Having a child can be the happiest time of a person's life,
but not for an expectant mother who develops a life threatening condition
medically known as preeclampsia.
This was part of the testimony by Doreen Ruth Akunu, a mother
who nearly lost her life and baby to this condition.
Akunu, now an anti-preeclampsia campaigner spoke out on
Friday as part of the global awareness day against preeclampsia.
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conceived around …..
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According to Akunu, not
knowing the signs of preeclampsia can be deadly. Pregnant for the first
time, everything proceeded smoothly in the first months of pregnancy.
Then she noticed
her ankles and feet had swollen, she had constant headache and her whole body
Very soon, a
person who weighed 49 abruptly jumped to 89Kgs, the hypertensive drugs that she
had been initiated on seemed not to be working until she was referred to Mulago
National Referral Hospital in Kampala.
has become common in Uganda, over taking bleeding which was previously the most
common cause of maternal mortality.
Of the about 6000 maternal deaths happening in
Uganda, about 550 are due to the complication, according to experts.
facilities such as Kawempe National Referral Hospital that exclusively handles
women related issues, the disease accounts for 20% of the death.
But, despite being a health worker, Akunu didn’t make much
sense of the abrupt swelling of the legs, severe headaches, blurred vision and
being restless until a doctor at the then Lira District hospital that has since
been elevated to a regional referral diagnosed her with the condition.
In a move that seems the norm with management of the
complication that many health workers cannot diagnose it and many others cannot
administer its most common treatment Magnesium Sulphate, Akunu couldn’t not be
helped at the national referral either. The doctors she said asked her to
continue with the medications given at the facility up country.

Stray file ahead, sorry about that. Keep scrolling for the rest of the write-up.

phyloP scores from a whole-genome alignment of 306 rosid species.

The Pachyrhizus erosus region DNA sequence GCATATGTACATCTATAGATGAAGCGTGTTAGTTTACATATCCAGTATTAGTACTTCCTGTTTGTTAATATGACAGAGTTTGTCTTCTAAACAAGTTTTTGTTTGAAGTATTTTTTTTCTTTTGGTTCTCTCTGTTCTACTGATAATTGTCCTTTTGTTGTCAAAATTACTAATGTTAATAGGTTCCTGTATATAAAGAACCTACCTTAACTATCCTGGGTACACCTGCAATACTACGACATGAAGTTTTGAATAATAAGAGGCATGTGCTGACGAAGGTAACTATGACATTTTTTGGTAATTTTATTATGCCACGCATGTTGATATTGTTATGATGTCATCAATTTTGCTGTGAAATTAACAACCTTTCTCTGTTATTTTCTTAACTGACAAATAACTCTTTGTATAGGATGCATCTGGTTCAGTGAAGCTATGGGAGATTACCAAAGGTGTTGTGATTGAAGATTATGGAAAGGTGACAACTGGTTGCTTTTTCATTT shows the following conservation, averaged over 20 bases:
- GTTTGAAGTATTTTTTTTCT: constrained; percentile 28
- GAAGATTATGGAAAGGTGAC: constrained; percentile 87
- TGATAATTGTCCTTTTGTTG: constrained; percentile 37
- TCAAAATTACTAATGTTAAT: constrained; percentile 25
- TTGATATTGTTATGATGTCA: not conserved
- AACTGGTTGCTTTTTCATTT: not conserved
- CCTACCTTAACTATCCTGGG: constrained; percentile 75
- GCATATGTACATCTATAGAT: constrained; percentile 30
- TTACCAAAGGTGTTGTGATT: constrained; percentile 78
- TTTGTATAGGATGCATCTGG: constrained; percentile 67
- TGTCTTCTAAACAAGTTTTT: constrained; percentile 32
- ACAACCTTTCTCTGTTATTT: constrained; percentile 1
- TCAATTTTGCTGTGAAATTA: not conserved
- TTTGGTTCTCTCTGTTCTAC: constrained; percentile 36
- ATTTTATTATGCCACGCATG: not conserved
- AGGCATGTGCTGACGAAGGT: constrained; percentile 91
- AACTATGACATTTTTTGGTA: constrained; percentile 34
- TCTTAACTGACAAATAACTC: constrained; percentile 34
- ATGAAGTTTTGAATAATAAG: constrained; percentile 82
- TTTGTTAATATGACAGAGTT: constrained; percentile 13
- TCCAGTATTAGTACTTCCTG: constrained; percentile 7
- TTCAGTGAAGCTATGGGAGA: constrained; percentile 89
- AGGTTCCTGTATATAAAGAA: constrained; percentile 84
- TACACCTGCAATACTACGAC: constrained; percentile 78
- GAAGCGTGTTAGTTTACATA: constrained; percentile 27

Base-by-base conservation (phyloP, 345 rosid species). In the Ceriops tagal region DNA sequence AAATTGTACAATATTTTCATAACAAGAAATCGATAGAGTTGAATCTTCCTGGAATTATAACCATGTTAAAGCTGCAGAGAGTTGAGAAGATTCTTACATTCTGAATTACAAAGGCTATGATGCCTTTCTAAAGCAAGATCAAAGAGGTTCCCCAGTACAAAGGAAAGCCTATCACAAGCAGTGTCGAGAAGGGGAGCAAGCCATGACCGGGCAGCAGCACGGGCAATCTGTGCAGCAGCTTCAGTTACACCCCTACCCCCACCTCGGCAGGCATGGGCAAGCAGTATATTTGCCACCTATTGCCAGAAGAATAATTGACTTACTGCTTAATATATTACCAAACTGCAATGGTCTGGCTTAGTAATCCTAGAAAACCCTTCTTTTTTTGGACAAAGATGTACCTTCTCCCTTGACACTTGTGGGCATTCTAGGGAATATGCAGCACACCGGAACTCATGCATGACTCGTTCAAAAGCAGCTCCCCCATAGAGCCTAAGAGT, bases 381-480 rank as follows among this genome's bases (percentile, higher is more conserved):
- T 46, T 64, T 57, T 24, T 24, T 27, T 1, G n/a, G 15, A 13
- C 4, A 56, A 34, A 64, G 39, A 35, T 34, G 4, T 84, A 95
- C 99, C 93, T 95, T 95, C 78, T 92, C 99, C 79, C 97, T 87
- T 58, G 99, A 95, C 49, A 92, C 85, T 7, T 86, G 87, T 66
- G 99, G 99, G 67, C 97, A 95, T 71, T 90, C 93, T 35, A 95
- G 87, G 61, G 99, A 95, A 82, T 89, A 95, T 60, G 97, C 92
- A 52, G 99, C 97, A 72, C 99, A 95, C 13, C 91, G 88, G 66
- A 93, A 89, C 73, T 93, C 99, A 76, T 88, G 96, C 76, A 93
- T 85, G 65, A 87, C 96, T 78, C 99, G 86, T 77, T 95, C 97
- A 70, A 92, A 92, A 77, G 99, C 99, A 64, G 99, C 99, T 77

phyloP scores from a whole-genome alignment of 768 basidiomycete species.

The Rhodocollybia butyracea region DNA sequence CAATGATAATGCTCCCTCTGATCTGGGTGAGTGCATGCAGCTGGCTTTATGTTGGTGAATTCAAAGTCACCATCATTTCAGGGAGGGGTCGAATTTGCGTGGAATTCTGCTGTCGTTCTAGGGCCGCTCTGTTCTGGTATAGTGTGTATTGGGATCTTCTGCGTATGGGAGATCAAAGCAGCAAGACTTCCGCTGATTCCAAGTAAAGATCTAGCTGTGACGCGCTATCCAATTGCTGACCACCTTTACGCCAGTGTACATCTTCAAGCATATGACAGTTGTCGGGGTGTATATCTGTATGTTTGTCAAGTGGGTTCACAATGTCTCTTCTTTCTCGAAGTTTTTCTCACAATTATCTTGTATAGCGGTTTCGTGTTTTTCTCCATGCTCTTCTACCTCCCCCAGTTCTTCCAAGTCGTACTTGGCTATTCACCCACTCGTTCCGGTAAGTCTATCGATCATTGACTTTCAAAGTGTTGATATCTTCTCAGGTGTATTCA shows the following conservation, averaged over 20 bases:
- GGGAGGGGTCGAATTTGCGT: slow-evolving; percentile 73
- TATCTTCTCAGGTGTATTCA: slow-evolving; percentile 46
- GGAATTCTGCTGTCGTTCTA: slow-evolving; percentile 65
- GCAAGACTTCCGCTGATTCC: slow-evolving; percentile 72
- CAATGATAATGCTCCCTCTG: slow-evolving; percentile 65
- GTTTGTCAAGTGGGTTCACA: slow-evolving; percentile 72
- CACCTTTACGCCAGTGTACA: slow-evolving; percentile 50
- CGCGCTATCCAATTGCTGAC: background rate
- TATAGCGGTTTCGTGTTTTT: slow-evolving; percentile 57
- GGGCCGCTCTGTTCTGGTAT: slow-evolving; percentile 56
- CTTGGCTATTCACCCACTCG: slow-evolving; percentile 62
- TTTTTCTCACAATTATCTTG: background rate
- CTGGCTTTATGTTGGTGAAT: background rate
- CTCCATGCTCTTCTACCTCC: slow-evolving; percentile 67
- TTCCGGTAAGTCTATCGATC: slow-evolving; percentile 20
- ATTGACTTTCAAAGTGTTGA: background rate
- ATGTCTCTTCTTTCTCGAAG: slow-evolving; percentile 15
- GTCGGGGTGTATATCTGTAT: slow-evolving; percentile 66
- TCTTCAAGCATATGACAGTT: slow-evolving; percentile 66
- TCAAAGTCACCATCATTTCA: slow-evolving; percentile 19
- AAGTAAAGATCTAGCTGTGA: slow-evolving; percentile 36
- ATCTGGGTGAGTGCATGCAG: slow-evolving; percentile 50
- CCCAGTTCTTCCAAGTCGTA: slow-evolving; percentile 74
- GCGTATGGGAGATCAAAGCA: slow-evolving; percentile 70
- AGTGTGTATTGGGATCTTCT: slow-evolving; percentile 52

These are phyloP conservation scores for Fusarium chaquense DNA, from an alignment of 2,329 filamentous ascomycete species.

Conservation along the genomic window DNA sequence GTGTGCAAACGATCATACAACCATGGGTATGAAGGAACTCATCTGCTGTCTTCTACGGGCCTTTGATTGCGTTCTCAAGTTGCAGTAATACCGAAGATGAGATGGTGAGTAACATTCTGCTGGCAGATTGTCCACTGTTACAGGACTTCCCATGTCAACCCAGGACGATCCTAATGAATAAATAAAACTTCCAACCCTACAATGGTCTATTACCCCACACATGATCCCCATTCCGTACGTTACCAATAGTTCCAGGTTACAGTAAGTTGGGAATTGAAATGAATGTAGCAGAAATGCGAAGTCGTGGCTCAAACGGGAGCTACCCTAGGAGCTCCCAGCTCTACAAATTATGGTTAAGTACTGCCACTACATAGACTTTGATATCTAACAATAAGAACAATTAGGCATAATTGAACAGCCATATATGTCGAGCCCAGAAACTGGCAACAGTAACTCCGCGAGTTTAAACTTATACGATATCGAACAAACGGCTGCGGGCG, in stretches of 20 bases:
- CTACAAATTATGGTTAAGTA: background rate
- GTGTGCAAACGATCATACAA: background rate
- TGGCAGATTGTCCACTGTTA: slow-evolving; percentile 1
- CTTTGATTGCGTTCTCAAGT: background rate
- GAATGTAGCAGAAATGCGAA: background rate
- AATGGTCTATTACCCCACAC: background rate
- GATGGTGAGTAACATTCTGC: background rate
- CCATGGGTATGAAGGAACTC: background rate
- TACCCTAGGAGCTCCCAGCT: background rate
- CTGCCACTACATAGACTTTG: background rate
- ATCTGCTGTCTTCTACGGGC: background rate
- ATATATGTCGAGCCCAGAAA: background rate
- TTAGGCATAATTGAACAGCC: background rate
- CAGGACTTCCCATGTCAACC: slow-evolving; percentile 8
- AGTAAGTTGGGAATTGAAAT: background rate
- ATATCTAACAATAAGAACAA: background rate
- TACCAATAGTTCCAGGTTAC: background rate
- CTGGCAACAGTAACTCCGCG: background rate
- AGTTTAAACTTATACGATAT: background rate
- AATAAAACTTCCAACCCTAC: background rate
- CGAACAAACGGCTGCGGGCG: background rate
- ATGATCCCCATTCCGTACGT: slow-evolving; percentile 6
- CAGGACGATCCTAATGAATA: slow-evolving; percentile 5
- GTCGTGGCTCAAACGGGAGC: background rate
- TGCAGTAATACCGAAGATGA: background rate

Desperate for solutions, she looked for a private facility
where they made it clear that they could only save her.
She speaks of the pain
of carrying a baby that wasn’t going to see light of day as doctors at Nsambya
hospital said they were to conduct a caesarean section delivery to save
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But, only weighing 800grams, without a fully developed
genitalia, no finger nails and no hair, the baby cried at birth and she
remembers the doctor saying, ‘this is God’s mercy.
This baby will be called
she watched her baby grow all her body parts in the Intensive Care Unit amidst
mocking by many who advised that she gives up as the baby had no chance of
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However, to date, as a survivor, Akunu still fears the
preeclampsia experience, 17 years later and yet Mercy has grown into a healthy
teenager awaiting to sit her Uganda Certificate of Education (UCE) examinations
at Trinity College Nabbingo.
However, while Mercy survived, Prof. Annettee Nakimuli a
senior lecturer at Makerere University who has done a lot of research on
preeclampsia says many of such children don’t survive as it affects the liver
and the brain. 5000 babies die annually as a result of their mothers developing
Nakimuli says the disorder that has to do with improper
growth of the placenta affects 5 to 8% of pregnancies and it’s most common
among women of African origin.